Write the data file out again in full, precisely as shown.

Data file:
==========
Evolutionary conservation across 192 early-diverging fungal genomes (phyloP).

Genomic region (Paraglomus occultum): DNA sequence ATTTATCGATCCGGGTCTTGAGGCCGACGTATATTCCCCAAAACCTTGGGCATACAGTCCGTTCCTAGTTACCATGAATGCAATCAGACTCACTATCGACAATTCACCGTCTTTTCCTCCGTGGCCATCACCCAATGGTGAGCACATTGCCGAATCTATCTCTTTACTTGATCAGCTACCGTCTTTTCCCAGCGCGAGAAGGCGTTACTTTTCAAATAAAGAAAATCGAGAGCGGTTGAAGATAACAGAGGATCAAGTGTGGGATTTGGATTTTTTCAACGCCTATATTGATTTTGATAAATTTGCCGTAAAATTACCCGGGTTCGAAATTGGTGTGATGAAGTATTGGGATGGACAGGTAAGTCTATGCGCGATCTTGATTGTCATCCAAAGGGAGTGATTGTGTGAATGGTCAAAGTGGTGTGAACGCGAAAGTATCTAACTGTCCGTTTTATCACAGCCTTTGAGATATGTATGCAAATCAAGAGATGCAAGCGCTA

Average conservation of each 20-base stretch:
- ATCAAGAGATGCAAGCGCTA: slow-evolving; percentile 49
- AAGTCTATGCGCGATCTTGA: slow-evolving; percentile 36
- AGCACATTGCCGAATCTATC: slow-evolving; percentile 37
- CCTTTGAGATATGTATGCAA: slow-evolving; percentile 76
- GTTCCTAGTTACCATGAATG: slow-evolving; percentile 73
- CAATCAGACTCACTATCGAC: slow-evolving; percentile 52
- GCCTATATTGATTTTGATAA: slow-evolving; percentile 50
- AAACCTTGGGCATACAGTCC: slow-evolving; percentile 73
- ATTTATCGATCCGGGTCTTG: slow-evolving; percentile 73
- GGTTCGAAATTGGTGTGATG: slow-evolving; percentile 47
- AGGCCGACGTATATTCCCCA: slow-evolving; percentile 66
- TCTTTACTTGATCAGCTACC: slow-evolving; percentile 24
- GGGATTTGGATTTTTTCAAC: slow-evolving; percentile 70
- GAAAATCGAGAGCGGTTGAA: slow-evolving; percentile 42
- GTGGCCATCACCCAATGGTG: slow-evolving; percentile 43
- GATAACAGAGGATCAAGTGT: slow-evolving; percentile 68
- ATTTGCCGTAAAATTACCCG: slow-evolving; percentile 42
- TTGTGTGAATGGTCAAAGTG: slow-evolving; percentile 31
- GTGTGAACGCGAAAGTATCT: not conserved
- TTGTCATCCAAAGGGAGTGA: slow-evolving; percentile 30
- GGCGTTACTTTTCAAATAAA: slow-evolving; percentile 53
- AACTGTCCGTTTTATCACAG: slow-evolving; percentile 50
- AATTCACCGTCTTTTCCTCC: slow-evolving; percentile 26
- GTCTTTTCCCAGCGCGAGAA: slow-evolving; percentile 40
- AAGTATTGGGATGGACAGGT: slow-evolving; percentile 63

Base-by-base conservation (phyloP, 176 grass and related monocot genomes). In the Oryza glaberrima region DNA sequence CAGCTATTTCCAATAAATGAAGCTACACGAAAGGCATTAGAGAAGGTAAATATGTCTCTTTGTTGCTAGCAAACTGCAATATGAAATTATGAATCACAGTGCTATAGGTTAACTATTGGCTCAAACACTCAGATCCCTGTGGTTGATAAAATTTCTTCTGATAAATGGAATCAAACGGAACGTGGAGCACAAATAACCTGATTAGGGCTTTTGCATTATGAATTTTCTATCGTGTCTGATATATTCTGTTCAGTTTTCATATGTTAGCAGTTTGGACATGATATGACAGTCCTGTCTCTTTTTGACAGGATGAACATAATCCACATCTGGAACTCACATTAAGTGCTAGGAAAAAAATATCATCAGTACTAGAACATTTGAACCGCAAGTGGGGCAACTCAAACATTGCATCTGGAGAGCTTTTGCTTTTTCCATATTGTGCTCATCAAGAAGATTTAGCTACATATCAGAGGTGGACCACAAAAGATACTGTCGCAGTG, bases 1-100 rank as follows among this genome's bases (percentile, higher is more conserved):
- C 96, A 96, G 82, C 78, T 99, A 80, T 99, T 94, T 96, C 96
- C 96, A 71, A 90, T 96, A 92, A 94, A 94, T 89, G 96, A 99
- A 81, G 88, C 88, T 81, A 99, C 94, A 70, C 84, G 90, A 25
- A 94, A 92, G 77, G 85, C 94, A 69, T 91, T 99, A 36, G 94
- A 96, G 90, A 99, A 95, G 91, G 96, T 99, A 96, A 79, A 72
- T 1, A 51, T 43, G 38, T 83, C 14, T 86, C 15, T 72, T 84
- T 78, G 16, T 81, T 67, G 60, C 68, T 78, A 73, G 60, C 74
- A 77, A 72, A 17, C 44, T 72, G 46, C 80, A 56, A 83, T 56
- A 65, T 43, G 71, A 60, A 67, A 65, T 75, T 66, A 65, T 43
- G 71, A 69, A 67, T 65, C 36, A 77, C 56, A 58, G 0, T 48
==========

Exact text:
Evolutionary conservation across 192 early-diverging fungal genomes (phyloP).

Genomic region (Paraglomus occultum): DNA sequence ATTTATCGATCCGGGTCTTGAGGCCGACGTATATTCCCCAAAACCTTGGGCATACAGTCCGTTCCTAGTTACCATGAATGCAATCAGACTCACTATCGACAATTCACCGTCTTTTCCTCCGTGGCCATCACCCAATGGTGAGCACATTGCCGAATCTATCTCTTTACTTGATCAGCTACCGTCTTTTCCCAGCGCGAGAAGGCGTTACTTTTCAAATAAAGAAAATCGAGAGCGGTTGAAGATAACAGAGGATCAAGTGTGGGATTTGGATTTTTTCAACGCCTATATTGATTTTGATAAATTTGCCGTAAAATTACCCGGGTTCGAAATTGGTGTGATGAAGTATTGGGATGGACAGGTAAGTCTATGCGCGATCTTGATTGTCATCCAAAGGGAGTGATTGTGTGAATGGTCAAAGTGGTGTGAACGCGAAAGTATCTAACTGTCCGTTTTATCACAGCCTTTGAGATATGTATGCAAATCAAGAGATGCAAGCGCTA

Average conservation of each 20-base stretch:
- ATCAAGAGATGCAAGCGCTA: slow-evolving; percentile 49
- AAGTCTATGCGCGATCTTGA: slow-evolving; percentile 36
- AGCACATTGCCGAATCTATC: slow-evolving; percentile 37
- CCTTTGAGATATGTATGCAA: slow-evolving; percentile 76
- GTTCCTAGTTACCATGAATG: slow-evolving; percentile 73
- CAATCAGACTCACTATCGAC: slow-evolving; percentile 52
- GCCTATATTGATTTTGATAA: slow-evolving; percentile 50
- AAACCTTGGGCATACAGTCC: slow-evolving; percentile 73
- ATTTATCGATCCGGGTCTTG: slow-evolving; percentile 73
- GGTTCGAAATTGGTGTGATG: slow-evolving; percentile 47
- AGGCCGACGTATATTCCCCA: slow-evolving; percentile 66
- TCTTTACTTGATCAGCTACC: slow-evolving; percentile 24
- GGGATTTGGATTTTTTCAAC: slow-evolving; percentile 70
- GAAAATCGAGAGCGGTTGAA: slow-evolving; percentile 42
- GTGGCCATCACCCAATGGTG: slow-evolving; percentile 43
- GATAACAGAGGATCAAGTGT: slow-evolving; percentile 68
- ATTTGCCGTAAAATTACCCG: slow-evolving; percentile 42
- TTGTGTGAATGGTCAAAGTG: slow-evolving; percentile 31
- GTGTGAACGCGAAAGTATCT: not conserved
- TTGTCATCCAAAGGGAGTGA: slow-evolving; percentile 30
- GGCGTTACTTTTCAAATAAA: slow-evolving; percentile 53
- AACTGTCCGTTTTATCACAG: slow-evolving; percentile 50
- AATTCACCGTCTTTTCCTCC: slow-evolving; percentile 26
- GTCTTTTCCCAGCGCGAGAA: slow-evolving; percentile 40
- AAGTATTGGGATGGACAGGT: slow-evolving; percentile 63

Base-by-base conservation (phyloP, 176 grass and related monocot genomes). In the Oryza glaberrima region DNA sequence CAGCTATTTCCAATAAATGAAGCTACACGAAAGGCATTAGAGAAGGTAAATATGTCTCTTTGTTGCTAGCAAACTGCAATATGAAATTATGAATCACAGTGCTATAGGTTAACTATTGGCTCAAACACTCAGATCCCTGTGGTTGATAAAATTTCTTCTGATAAATGGAATCAAACGGAACGTGGAGCACAAATAACCTGATTAGGGCTTTTGCATTATGAATTTTCTATCGTGTCTGATATATTCTGTTCAGTTTTCATATGTTAGCAGTTTGGACATGATATGACAGTCCTGTCTCTTTTTGACAGGATGAACATAATCCACATCTGGAACTCACATTAAGTGCTAGGAAAAAAATATCATCAGTACTAGAACATTTGAACCGCAAGTGGGGCAACTCAAACATTGCATCTGGAGAGCTTTTGCTTTTTCCATATTGTGCTCATCAAGAAGATTTAGCTACATATCAGAGGTGGACCACAAAAGATACTGTCGCAGTG, bases 1-100 rank as follows among this genome's bases (percentile, higher is more conserved):
- C 96, A 96, G 82, C 78, T 99, A 80, T 99, T 94, T 96, C 96
- C 96, A 71, A 90, T 96, A 92, A 94, A 94, T 89, G 96, A 99
- A 81, G 88, C 88, T 81, A 99, C 94, A 70, C 84, G 90, A 25
- A 94, A 92, G 77, G 85, C 94, A 69, T 91, T 99, A 36, G 94
- A 96, G 90, A 99, A 95, G 91, G 96, T 99, A 96, A 79, A 72
- T 1, A 51, T 43, G 38, T 83, C 14, T 86, C 15, T 72, T 84
- T 78, G 16, T 81, T 67, G 60, C 68, T 78, A 73, G 60, C 74
- A 77, A 72, A 17, C 44, T 72, G 46, C 80, A 56, A 83, T 56
- A 65, T 43, G 71, A 60, A 67, A 65, T 75, T 66, A 65, T 43
- G 71, A 69, A 67, T 65, C 36, A 77, C 56, A 58, G 0, T 48